Like Birds? Are you Familiary with The Cornell Lab of Ornithology?

Together, we achieved unprecedented growth and impact for birds.




Dear Friend,

With your help, the Cornell Lab of Ornithology can pursue scientific excellence and engage people of all ages in learning about birds and protecting the planet.

As you’ll see below, technological innovation expands our impact, and it wouldn’t be possible without financial support from friends like you.

If you’re able, please help us sustain these vibrant programs by making a year-end donation to the Cornell Lab today!

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Help us keep it going in 2019, Friend!


We’re pleased that so many people can express their passion for birds and conservation through tools developed here at the Cornell Lab.

Just as you rely on us to lead the world in the study, appreciation, and conservation of birds, we rely on our community of citizen scientists and friends for the majority of our funding.

If you’re in a position to do so, please support our work with a special year-end gift today.

Thank you!

Jessica Cassidy Sig sm

Jessica Cassidy
Director of Membership and Annual Giving
Cornell Lab of Ornithology



Latest Issue of the American Journal of Play Available Online for Free

Latest Issue of the American Journal of Play
Explores Play in the Age of Information
Now Accessible Free Online at

How has computation changed play? In the latest issue of the American Journal of Play, Miguel Sicart, associate professor at the Center for Computer Game Research at IT University Copenhagen, explores the relationship between computation and play in the Age of Information.

Sicart establishes that play describes the creation of worlds with other players and often with the aid of props such as games or toys. Play is not valuable for its utility, but rather for its own purposefulness. Sicart claims that computers too are valuable beyond their immediate utility. Sicart focuses on the concept of reontologization—the process of transforming information. Computers have fostered “a transition from analogue to digital data” and have, therefore, created a new world. Play is also reontologizing because it is appropriative, autotelic, and expressive. Play translates a situation, context, space, and time into the scene or instrument of play, has its own negotiated purpose, and is produced or performed with a personal touch. Just as computers have created a world in which we consume information differently, play creates a world in which we can express ourselves in a new way. Such similarities explain the merging of computation and play in the rise of video games.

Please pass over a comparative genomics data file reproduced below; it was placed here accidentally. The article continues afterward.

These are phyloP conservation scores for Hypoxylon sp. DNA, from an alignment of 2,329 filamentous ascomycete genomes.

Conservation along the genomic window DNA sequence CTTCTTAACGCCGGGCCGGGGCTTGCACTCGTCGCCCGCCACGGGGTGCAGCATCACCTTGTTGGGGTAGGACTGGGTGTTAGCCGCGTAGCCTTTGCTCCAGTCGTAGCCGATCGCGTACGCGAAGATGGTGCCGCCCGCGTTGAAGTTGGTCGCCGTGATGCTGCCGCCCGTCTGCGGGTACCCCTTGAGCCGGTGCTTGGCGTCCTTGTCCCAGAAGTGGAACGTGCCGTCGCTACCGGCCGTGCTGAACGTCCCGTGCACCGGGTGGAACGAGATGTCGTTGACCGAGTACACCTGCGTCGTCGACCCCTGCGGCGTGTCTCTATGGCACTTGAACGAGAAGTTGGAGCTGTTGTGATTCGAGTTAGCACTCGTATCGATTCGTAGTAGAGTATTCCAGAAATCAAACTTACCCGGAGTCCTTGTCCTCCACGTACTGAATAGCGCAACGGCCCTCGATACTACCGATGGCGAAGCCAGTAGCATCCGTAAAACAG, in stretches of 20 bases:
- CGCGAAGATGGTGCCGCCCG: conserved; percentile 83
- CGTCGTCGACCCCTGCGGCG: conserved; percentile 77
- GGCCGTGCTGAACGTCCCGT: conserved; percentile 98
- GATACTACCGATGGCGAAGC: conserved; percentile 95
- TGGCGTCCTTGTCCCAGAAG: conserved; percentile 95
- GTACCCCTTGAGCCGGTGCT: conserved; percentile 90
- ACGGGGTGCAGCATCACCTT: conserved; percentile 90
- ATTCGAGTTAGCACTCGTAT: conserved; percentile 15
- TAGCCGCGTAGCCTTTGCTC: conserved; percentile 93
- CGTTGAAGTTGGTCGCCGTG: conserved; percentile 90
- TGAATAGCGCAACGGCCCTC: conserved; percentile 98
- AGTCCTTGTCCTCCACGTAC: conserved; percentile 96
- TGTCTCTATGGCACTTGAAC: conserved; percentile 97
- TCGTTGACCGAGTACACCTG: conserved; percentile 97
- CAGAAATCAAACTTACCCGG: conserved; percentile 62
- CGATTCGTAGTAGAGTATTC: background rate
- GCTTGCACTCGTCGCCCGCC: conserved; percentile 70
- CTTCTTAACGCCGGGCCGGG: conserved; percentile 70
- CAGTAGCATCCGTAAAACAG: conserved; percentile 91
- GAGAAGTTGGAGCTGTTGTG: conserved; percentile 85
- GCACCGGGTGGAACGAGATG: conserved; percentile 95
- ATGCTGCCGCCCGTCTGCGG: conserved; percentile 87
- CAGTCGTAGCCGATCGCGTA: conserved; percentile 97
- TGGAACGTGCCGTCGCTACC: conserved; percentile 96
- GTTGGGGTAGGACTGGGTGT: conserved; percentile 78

Sicart frames his ideas with the stories told in the classic novel Don Quixote by Miguel de Cervantes. Quixote creates and inhabits an imaginary world in permanent clash with the actual world. Sicart believes that to comprehend the complexity of play, we must understand Quixotean Play: play capable of engaging with and appropriating reality regardless of resistance. Recognizing play within this new context will allow us to understand play as a form of expression in the Age of Information.

Additional articles in Vol. 10, No. 3 of the American Journal of Play include:

“Problem Gaming: A Short Primer,” by Thomas E. Gorman, Douglas A. Gentile, and C. Shawn Green.

“The Physical Environment for Play Therapy with Chinese Children,” by Yih-Jiun Shen, Slyvia Z. Ramirez, Peter L. Kranz, Xinhua Tao, and Yuanhong Ji.

“Developing a Dramatic Pretend Play Game Intervention” by Thalia R. Goldstein.

All issues of the Journal are available free online at If you are interested in ordering a print subscription of the Journal, visit

The American Journal of Play, an interdisciplinary scholarly journal devoted solely to the study of play, is published by The Strong in Rochester, New York.

#RecLaw #RecreationLaw #OutdoorLaw #ORLawTextbook #OutdoorRecreationLaw #OutdoorIndustry


Act Now: Save Grand Staircase-Escalante National Monument!

The Pew Charitable Trusts